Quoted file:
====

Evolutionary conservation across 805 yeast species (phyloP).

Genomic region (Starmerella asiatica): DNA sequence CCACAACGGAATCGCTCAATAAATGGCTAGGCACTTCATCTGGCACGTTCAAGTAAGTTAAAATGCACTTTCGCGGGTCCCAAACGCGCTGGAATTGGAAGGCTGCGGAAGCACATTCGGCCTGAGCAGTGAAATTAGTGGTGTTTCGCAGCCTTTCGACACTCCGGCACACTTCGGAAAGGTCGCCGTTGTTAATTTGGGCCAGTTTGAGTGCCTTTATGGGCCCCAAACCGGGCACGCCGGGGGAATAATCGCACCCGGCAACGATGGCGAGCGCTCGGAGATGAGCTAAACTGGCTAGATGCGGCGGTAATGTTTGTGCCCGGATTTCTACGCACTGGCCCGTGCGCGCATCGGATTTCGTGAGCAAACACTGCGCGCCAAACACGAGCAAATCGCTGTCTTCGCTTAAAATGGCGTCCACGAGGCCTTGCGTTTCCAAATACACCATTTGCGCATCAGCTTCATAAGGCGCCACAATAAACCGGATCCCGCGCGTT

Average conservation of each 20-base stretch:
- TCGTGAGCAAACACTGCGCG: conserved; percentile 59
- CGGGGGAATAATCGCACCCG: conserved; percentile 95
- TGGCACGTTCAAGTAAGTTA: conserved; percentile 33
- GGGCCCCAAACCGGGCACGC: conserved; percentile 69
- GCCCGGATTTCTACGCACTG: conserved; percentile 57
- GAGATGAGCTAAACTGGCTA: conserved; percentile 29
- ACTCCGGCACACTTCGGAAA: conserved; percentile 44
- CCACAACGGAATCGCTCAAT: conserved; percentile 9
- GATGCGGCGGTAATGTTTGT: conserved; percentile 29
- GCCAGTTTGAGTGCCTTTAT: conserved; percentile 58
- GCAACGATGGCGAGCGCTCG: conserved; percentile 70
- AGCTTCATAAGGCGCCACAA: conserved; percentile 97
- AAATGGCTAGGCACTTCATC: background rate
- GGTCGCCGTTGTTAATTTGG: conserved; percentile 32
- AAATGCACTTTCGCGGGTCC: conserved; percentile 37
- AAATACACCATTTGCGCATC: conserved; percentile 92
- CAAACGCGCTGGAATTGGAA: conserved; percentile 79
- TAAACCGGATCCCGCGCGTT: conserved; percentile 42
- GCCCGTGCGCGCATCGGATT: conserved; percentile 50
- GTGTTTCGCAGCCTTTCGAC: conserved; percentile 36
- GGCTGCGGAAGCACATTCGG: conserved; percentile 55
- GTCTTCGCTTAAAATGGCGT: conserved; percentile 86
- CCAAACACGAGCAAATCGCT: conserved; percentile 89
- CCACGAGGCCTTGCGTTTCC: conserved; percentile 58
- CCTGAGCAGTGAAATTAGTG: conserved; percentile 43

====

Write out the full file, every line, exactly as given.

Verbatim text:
Evolutionary conservation across 805 yeast species (phyloP).

Genomic region (Starmerella asiatica): DNA sequence CCACAACGGAATCGCTCAATAAATGGCTAGGCACTTCATCTGGCACGTTCAAGTAAGTTAAAATGCACTTTCGCGGGTCCCAAACGCGCTGGAATTGGAAGGCTGCGGAAGCACATTCGGCCTGAGCAGTGAAATTAGTGGTGTTTCGCAGCCTTTCGACACTCCGGCACACTTCGGAAAGGTCGCCGTTGTTAATTTGGGCCAGTTTGAGTGCCTTTATGGGCCCCAAACCGGGCACGCCGGGGGAATAATCGCACCCGGCAACGATGGCGAGCGCTCGGAGATGAGCTAAACTGGCTAGATGCGGCGGTAATGTTTGTGCCCGGATTTCTACGCACTGGCCCGTGCGCGCATCGGATTTCGTGAGCAAACACTGCGCGCCAAACACGAGCAAATCGCTGTCTTCGCTTAAAATGGCGTCCACGAGGCCTTGCGTTTCCAAATACACCATTTGCGCATCAGCTTCATAAGGCGCCACAATAAACCGGATCCCGCGCGTT

Average conservation of each 20-base stretch:
- TCGTGAGCAAACACTGCGCG: conserved; percentile 59
- CGGGGGAATAATCGCACCCG: conserved; percentile 95
- TGGCACGTTCAAGTAAGTTA: conserved; percentile 33
- GGGCCCCAAACCGGGCACGC: conserved; percentile 69
- GCCCGGATTTCTACGCACTG: conserved; percentile 57
- GAGATGAGCTAAACTGGCTA: conserved; percentile 29
- ACTCCGGCACACTTCGGAAA: conserved; percentile 44
- CCACAACGGAATCGCTCAAT: conserved; percentile 9
- GATGCGGCGGTAATGTTTGT: conserved; percentile 29
- GCCAGTTTGAGTGCCTTTAT: conserved; percentile 58
- GCAACGATGGCGAGCGCTCG: conserved; percentile 70
- AGCTTCATAAGGCGCCACAA: conserved; percentile 97
- AAATGGCTAGGCACTTCATC: background rate
- GGTCGCCGTTGTTAATTTGG: conserved; percentile 32
- AAATGCACTTTCGCGGGTCC: conserved; percentile 37
- AAATACACCATTTGCGCATC: conserved; percentile 92
- CAAACGCGCTGGAATTGGAA: conserved; percentile 79
- TAAACCGGATCCCGCGCGTT: conserved; percentile 42
- GCCCGTGCGCGCATCGGATT: conserved; percentile 50
- GTGTTTCGCAGCCTTTCGAC: conserved; percentile 36
- GGCTGCGGAAGCACATTCGG: conserved; percentile 55
- GTCTTCGCTTAAAATGGCGT: conserved; percentile 86
- CCAAACACGAGCAAATCGCT: conserved; percentile 89
- CCACGAGGCCTTGCGTTTCC: conserved; percentile 58
- CCTGAGCAGTGAAATTAGTG: conserved; percentile 43